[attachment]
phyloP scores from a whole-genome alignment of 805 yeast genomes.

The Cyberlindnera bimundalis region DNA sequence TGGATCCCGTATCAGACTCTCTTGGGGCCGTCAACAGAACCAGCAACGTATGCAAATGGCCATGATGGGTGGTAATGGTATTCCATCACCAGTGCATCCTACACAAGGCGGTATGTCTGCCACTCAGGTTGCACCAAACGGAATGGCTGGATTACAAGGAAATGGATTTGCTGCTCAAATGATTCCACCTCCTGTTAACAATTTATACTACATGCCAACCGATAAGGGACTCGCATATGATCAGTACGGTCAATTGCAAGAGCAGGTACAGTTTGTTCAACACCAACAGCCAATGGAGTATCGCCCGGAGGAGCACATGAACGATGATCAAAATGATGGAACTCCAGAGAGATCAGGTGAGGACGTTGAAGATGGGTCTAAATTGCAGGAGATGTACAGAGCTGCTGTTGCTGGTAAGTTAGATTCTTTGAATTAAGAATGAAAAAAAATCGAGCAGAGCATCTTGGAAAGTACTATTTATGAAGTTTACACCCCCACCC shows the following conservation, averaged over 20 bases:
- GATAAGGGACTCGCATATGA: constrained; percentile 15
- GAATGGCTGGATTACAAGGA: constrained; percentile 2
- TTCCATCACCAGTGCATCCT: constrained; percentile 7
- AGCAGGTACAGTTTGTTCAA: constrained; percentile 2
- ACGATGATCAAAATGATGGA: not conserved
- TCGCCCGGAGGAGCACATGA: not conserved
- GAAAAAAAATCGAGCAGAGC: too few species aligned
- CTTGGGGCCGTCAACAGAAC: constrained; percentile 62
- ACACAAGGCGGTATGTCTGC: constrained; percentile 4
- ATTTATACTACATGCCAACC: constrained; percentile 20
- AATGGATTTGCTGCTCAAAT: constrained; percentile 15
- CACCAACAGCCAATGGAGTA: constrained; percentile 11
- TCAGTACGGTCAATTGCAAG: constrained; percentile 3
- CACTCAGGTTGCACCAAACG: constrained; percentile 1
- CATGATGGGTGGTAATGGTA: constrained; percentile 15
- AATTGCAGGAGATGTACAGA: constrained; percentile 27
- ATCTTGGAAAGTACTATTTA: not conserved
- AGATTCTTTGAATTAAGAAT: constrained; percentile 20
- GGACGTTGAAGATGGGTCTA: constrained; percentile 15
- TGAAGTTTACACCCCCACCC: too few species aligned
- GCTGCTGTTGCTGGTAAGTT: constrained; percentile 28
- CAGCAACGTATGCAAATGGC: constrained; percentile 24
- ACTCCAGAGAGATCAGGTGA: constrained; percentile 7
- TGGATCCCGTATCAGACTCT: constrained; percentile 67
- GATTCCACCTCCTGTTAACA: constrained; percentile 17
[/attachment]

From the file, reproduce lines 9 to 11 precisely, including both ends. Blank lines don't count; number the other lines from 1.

- GAAAAAAAATCGAGCAGAGC: too few species aligned
- CTTGGGGCCGTCAACAGAAC: constrained; percentile 62
- ACACAAGGCGGTATGTCTGC: constrained; percentile 4